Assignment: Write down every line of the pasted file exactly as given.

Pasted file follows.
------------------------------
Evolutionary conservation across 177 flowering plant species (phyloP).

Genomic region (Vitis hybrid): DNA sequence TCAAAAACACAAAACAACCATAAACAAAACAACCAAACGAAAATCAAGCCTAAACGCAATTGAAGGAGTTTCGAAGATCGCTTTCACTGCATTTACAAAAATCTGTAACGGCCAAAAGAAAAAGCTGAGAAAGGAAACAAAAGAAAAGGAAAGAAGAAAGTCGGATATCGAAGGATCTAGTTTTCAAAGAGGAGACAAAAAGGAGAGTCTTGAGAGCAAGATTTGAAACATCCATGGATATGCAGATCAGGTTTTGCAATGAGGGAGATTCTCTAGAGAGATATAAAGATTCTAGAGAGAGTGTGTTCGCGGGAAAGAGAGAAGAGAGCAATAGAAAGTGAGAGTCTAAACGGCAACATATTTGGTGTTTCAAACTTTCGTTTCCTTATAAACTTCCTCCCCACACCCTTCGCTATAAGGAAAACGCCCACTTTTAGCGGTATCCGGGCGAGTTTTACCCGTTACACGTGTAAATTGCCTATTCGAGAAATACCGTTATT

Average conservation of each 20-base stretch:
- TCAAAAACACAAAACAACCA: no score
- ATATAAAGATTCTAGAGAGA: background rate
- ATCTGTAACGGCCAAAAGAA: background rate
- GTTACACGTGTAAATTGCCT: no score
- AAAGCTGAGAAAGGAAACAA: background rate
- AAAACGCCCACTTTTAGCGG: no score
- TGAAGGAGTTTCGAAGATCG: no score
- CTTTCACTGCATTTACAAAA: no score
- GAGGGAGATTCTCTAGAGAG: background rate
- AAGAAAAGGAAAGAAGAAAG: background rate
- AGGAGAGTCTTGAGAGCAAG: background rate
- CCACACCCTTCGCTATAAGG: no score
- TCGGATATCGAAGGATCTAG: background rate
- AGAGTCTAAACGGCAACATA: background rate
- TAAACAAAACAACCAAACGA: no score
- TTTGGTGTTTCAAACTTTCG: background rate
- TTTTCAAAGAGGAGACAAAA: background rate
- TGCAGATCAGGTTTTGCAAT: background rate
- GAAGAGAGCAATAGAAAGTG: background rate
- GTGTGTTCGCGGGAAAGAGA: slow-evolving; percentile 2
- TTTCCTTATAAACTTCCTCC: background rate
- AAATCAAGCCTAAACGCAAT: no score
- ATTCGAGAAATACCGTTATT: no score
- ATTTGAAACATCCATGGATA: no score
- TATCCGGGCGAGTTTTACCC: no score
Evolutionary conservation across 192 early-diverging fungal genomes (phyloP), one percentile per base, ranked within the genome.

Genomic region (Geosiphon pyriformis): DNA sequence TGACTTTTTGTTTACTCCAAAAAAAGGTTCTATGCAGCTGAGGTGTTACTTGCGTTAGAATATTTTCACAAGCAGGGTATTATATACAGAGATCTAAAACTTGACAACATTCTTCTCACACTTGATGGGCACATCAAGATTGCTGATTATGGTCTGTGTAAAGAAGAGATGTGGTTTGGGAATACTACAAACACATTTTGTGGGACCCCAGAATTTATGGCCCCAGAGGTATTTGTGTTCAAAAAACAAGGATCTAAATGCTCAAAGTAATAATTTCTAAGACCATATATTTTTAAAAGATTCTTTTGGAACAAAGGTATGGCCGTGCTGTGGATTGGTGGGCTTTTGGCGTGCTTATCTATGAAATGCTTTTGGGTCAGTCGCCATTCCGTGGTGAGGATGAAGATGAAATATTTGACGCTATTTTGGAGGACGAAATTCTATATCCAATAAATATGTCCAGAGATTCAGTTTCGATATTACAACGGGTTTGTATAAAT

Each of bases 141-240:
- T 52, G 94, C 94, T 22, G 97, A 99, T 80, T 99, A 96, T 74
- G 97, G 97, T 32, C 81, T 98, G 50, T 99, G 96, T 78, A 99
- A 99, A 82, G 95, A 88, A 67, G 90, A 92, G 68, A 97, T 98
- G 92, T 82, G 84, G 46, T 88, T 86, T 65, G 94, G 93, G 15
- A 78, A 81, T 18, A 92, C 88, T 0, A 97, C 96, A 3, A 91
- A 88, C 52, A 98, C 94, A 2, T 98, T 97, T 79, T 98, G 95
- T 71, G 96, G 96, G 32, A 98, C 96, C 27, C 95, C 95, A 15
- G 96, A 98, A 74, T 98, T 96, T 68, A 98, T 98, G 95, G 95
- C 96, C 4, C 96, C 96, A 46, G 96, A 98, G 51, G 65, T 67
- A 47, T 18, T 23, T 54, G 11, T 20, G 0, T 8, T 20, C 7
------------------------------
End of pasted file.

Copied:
Evolutionary conservation across 177 flowering plant species (phyloP).

Genomic region (Vitis hybrid): DNA sequence TCAAAAACACAAAACAACCATAAACAAAACAACCAAACGAAAATCAAGCCTAAACGCAATTGAAGGAGTTTCGAAGATCGCTTTCACTGCATTTACAAAAATCTGTAACGGCCAAAAGAAAAAGCTGAGAAAGGAAACAAAAGAAAAGGAAAGAAGAAAGTCGGATATCGAAGGATCTAGTTTTCAAAGAGGAGACAAAAAGGAGAGTCTTGAGAGCAAGATTTGAAACATCCATGGATATGCAGATCAGGTTTTGCAATGAGGGAGATTCTCTAGAGAGATATAAAGATTCTAGAGAGAGTGTGTTCGCGGGAAAGAGAGAAGAGAGCAATAGAAAGTGAGAGTCTAAACGGCAACATATTTGGTGTTTCAAACTTTCGTTTCCTTATAAACTTCCTCCCCACACCCTTCGCTATAAGGAAAACGCCCACTTTTAGCGGTATCCGGGCGAGTTTTACCCGTTACACGTGTAAATTGCCTATTCGAGAAATACCGTTATT

Average conservation of each 20-base stretch:
- TCAAAAACACAAAACAACCA: no score
- ATATAAAGATTCTAGAGAGA: background rate
- ATCTGTAACGGCCAAAAGAA: background rate
- GTTACACGTGTAAATTGCCT: no score
- AAAGCTGAGAAAGGAAACAA: background rate
- AAAACGCCCACTTTTAGCGG: no score
- TGAAGGAGTTTCGAAGATCG: no score
- CTTTCACTGCATTTACAAAA: no score
- GAGGGAGATTCTCTAGAGAG: background rate
- AAGAAAAGGAAAGAAGAAAG: background rate
- AGGAGAGTCTTGAGAGCAAG: background rate
- CCACACCCTTCGCTATAAGG: no score
- TCGGATATCGAAGGATCTAG: background rate
- AGAGTCTAAACGGCAACATA: background rate
- TAAACAAAACAACCAAACGA: no score
- TTTGGTGTTTCAAACTTTCG: background rate
- TTTTCAAAGAGGAGACAAAA: background rate
- TGCAGATCAGGTTTTGCAAT: background rate
- GAAGAGAGCAATAGAAAGTG: background rate
- GTGTGTTCGCGGGAAAGAGA: slow-evolving; percentile 2
- TTTCCTTATAAACTTCCTCC: background rate
- AAATCAAGCCTAAACGCAAT: no score
- ATTCGAGAAATACCGTTATT: no score
- ATTTGAAACATCCATGGATA: no score
- TATCCGGGCGAGTTTTACCC: no score
Evolutionary conservation across 192 early-diverging fungal genomes (phyloP), one percentile per base, ranked within the genome.

Genomic region (Geosiphon pyriformis): DNA sequence TGACTTTTTGTTTACTCCAAAAAAAGGTTCTATGCAGCTGAGGTGTTACTTGCGTTAGAATATTTTCACAAGCAGGGTATTATATACAGAGATCTAAAACTTGACAACATTCTTCTCACACTTGATGGGCACATCAAGATTGCTGATTATGGTCTGTGTAAAGAAGAGATGTGGTTTGGGAATACTACAAACACATTTTGTGGGACCCCAGAATTTATGGCCCCAGAGGTATTTGTGTTCAAAAAACAAGGATCTAAATGCTCAAAGTAATAATTTCTAAGACCATATATTTTTAAAAGATTCTTTTGGAACAAAGGTATGGCCGTGCTGTGGATTGGTGGGCTTTTGGCGTGCTTATCTATGAAATGCTTTTGGGTCAGTCGCCATTCCGTGGTGAGGATGAAGATGAAATATTTGACGCTATTTTGGAGGACGAAATTCTATATCCAATAAATATGTCCAGAGATTCAGTTTCGATATTACAACGGGTTTGTATAAAT

Each of bases 141-240:
- T 52, G 94, C 94, T 22, G 97, A 99, T 80, T 99, A 96, T 74
- G 97, G 97, T 32, C 81, T 98, G 50, T 99, G 96, T 78, A 99
- A 99, A 82, G 95, A 88, A 67, G 90, A 92, G 68, A 97, T 98
- G 92, T 82, G 84, G 46, T 88, T 86, T 65, G 94, G 93, G 15
- A 78, A 81, T 18, A 92, C 88, T 0, A 97, C 96, A 3, A 91
- A 88, C 52, A 98, C 94, A 2, T 98, T 97, T 79, T 98, G 95
- T 71, G 96, G 96, G 32, A 98, C 96, C 27, C 95, C 95, A 15
- G 96, A 98, A 74, T 98, T 96, T 68, A 98, T 98, G 95, G 95
- C 96, C 4, C 96, C 96, A 46, G 96, A 98, G 51, G 65, T 67
- A 47, T 18, T 23, T 54, G 11, T 20, G 0, T 8, T 20, C 7